A psychiatrist took the stand Wednesday in the second day of a hearing for a new trial for George Stinney, Jr.,14, who was put to death the same day he was convicted of murdering two young girls in Clarendon County back in 1944.
The hearing is taking place at the Sumter County Judicial Center.
Civil rights leaders say Stinney confessed but was coerced. The trial lasted two and a half hours without testimony from Stinney or anyone on his behalf.
Dr. Amanda Salas told the judge she has been studying the case extensively for the past five days and believes Stinney's confession that he killed the girls was false. She based her assessment on interviews with his living family, his cell mate, and her analysis of Stinney's character.
"It is in my professional opinion to a reasonable degree of certainty that the confession given by George Stinney, Jr. on or about March 24,1944 is best characterized as a coerced, compliant, false confession. It is not reliable," said Dr. Salas.
Third Circiuit Solicitor Ernest "Chip" Finney questioned Salas' time spent reviewing this case. He also questioned why she didn't interview the victims' families as a part of her study.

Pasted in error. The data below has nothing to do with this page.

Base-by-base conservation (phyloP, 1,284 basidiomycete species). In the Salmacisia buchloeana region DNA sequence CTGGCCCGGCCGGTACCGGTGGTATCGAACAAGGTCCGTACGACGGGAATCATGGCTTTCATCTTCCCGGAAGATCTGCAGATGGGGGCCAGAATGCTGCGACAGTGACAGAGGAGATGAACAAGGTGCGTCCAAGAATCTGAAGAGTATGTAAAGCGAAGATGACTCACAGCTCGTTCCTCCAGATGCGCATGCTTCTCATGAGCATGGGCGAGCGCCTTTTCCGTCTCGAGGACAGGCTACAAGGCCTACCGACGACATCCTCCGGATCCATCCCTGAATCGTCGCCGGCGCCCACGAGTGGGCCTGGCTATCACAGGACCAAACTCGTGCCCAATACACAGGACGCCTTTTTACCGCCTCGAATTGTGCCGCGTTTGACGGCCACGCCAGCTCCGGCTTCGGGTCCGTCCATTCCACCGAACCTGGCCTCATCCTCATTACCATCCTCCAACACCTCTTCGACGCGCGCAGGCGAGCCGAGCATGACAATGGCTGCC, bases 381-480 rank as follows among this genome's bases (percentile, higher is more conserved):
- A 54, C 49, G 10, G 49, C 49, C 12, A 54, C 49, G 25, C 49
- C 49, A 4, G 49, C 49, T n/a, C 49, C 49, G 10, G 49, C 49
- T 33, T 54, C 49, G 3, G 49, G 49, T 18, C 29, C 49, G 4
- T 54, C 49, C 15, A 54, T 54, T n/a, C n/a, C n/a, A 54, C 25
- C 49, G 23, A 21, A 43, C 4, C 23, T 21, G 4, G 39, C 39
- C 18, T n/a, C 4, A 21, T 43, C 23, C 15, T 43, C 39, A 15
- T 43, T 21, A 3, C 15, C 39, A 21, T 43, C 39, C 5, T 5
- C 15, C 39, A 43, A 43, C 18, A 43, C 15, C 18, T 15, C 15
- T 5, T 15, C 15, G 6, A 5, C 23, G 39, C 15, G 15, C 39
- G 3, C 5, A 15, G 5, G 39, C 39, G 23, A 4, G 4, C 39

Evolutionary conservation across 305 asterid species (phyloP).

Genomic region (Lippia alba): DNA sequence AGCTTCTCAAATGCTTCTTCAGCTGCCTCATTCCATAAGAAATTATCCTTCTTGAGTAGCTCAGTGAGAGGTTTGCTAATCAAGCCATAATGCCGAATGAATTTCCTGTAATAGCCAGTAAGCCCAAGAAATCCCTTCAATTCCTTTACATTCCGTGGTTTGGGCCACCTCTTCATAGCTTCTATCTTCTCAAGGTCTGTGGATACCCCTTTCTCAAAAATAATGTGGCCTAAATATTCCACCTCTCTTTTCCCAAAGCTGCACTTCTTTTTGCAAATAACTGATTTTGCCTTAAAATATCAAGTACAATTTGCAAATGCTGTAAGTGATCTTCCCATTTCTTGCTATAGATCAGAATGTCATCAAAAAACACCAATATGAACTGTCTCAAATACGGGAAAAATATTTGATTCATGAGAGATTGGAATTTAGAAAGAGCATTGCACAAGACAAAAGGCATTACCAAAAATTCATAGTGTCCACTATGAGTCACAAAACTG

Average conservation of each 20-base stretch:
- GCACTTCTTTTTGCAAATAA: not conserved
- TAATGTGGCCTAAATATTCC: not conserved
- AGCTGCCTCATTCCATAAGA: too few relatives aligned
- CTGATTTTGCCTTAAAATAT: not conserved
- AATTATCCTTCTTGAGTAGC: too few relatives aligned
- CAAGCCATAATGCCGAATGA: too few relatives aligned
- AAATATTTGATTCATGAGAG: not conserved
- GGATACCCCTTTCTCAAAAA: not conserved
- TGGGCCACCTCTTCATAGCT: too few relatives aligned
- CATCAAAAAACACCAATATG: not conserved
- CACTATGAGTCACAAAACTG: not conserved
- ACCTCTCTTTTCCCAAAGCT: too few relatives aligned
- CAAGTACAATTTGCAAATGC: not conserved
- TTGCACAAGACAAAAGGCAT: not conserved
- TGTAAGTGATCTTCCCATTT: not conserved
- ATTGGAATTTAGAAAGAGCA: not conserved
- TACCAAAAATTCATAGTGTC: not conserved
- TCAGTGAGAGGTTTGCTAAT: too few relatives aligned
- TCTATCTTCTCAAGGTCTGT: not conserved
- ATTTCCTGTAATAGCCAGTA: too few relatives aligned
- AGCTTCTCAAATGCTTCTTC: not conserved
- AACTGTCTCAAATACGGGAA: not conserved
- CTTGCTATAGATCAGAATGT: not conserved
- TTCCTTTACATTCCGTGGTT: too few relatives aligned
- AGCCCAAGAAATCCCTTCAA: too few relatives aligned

Finney believes the execution was inappropriate for a person that young, but says there's no evidence to suggest that Stinney didn't commit the crimes.
"There was no evidence to corroborate the innocence of Mr. Stinney from any of the reports. He was given a trial. He was given a lawyer and at that trial a confession made by him was introduced into evidence. The dirt on the hands of the state, I'm not aware of," said Finney.
Circuit Court Judge Carmen T. Mullen is presiding over the hearing. It is not clear if she will reach a decision this week as to if a new trial is granted.
We will let you know when a decision is reached.
Stinney is the youngest person to be executed in the United States in the past 100 years.